Clay, the main raw material for manufacturing brick, is quarried and is also taken from earth-moving activities and infrastructure projects such as roadbuilding, as a by-product.  

Water is used in the manufacturing process, with collected rainwater used where possible to supplement the clean water used. Many brick manufacturers use heat recuperation during the manufacturing process. Heat from the kilns is reused in driers, where bricks are dried before firing. 

Where lime mortar is used, it is possible to deconstruct brickwork and reuse the bricks in new construction. Where cement mortar is used, it is more difficult to remove mortar from the bricks, but they can be recycled by crushing for use as infilling material. It is advised to be cautious with reclaimed bricks, as there may be no evidence to prove their technical performance.  

Other sustainability points are that clay brick is self-finishing and only requires mortar repointing very occasionally, making it a long-lasting and almost maintenance-free material choice. Bricks require minimal packaging and many brick manufacturers are ISO 14001 certified.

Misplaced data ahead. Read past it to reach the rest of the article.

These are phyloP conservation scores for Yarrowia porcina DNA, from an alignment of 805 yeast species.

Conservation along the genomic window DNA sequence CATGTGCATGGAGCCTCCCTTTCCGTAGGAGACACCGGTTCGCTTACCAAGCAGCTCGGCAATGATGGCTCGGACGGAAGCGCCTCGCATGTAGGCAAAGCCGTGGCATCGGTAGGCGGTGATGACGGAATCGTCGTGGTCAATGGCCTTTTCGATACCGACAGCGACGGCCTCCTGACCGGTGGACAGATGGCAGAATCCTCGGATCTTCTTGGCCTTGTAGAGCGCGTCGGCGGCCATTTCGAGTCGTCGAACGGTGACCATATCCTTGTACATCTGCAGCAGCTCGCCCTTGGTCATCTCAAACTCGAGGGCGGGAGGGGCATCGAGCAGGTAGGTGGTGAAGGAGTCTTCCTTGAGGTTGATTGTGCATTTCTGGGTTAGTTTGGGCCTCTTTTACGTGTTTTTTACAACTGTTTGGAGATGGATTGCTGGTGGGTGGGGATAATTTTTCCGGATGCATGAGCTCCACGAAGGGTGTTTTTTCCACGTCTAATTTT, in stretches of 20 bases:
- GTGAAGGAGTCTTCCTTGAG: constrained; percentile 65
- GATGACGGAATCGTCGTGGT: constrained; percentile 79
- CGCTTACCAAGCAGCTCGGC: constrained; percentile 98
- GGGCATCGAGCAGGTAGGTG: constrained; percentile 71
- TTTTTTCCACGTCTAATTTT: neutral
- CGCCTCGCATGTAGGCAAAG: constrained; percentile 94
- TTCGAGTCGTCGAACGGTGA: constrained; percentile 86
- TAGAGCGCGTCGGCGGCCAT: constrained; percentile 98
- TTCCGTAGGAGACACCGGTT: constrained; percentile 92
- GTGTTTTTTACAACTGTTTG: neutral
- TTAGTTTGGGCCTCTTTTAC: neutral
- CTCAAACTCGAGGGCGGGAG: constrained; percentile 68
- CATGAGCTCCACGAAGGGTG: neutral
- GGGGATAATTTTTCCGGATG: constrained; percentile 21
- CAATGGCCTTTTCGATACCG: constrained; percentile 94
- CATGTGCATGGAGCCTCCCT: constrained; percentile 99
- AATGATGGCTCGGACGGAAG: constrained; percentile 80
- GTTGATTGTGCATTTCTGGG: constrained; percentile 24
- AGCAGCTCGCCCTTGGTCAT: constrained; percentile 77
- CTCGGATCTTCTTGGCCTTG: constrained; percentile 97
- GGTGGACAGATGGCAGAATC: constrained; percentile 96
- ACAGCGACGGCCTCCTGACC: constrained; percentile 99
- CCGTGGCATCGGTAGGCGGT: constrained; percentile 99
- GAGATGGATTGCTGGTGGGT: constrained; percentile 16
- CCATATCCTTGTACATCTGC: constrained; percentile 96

Movement joints need to be built into brickwork

The anatomy of a brick

Figure 1: Anatomy of a brick 

The long face of a brick is known as the stretcher and the short face is the header. They are often referred to as the finished or fair faces of a brick. It is worth noting that many brick manufacturers only guarantee one good stretcher face and one good header face on their bricks.